The Industrial Ablution, Ghost Dance Press,
Kansas City Westport Mantras, A Ghost Dance Press Pilot Edition, East Lansing, Michigan, January, 1971.
The Ecological Suicide Bus, Camels Coming Press,
The Permeable Man, Black Sun Press,
Son of Camelot Meets the Wolfman, Quixote,
Glyphs, Fat Frog Press,
Capabilities (drawings in Part I by Cathy Cuiss), Ghost Dance Press,
Open Letter to a Closed System, Mercenary Press,
Apotheosis of Olde Towne, Fat Frog Press,
The Headless Centaurs--Their Voyage and Conquest, centerfold book in The Wormwood Review, Storrs, Connecticut, Vol.8, No.4, Issue Number 32, 1968.
Eye Into Now, Ediciones de la Frontera,
Soul-Catcher Songs, Ediciones de la Frontera,
40 Poems, Coleción Nuestro Tiempo,
Skin, Gland Press (really Abyss...this is a satire on early Lifshin),
The Angel of the Chairs, a series of 6 poems with accompanying lithographs by the Argentinian artist, Amalia Cortina Aravena, Ghost Dance Press, East Lansing, Michigan, undated, but probably 1971. One copy in the Special Collections at Michigan State U. library, 2 copies in the possession of the author, the rest destroyed.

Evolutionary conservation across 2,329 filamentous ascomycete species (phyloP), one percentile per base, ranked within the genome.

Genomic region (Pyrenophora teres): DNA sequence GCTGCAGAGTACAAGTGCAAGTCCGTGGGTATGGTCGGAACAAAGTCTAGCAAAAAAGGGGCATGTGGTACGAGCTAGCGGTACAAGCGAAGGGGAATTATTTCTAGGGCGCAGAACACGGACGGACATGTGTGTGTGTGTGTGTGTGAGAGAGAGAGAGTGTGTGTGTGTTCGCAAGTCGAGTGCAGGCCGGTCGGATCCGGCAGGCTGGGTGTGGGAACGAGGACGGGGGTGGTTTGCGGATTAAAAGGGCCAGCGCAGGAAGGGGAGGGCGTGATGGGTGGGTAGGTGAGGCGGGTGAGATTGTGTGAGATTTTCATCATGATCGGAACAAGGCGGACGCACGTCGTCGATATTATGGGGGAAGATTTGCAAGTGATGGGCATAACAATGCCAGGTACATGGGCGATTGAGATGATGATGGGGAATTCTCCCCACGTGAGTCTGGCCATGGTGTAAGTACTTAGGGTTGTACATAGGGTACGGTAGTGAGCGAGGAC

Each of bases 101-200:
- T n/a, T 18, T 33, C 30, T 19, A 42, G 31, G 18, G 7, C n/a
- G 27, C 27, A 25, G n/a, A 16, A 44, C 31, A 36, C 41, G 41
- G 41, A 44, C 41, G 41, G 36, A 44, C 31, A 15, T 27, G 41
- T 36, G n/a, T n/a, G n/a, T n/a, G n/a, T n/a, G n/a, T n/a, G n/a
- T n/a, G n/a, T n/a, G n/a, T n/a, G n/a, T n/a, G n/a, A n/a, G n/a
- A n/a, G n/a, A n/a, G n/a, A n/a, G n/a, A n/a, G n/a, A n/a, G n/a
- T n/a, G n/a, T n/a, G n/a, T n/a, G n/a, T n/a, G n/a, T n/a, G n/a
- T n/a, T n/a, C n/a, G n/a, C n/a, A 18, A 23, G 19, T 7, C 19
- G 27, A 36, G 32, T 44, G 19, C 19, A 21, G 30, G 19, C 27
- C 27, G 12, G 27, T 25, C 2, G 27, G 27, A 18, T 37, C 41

E. Short Fiction --
The Point of Points, French Bread Publications,
The entirety of Sketches from Xibalbay, a volume of short fiction, in Beyond Baroque,
Happy Deathday, Vagabond Press,
The Face of Guy Lombardo, The Fault Press,
E. Autobiography --
Way, Way Off the Road,
F. Film -- Opening the Door to French Film, World Audience, NYC, 2007.
G. Drama -- Ommmmmm, World Audience, Inc., NYC, 2007.
Stories, parts of novels, poetry, articles and plays in Midwest Quarterly, Home Planet News, Michigan Quarterly Review, Triquarterly, The Kansas Quarterly, Western Humanities Review, Wisconsin Review, Portland Review, New Letters, Writ , Exquisite Corpse, Arizona Quarterly, Southwest Review, Wohnzimmer, Revista Nacional de Cultura (Caracas), Centennial Review, Paper Radio, Massachusetts Review, The Vinyl Elephant, Indefinite Space, City Primeval, The Rambunctious Review, Blue Jacket , Atom Mind, Cream City Review, h2 so4, Stet, The Santa Barbara Review, Lynx Eye Review,etc.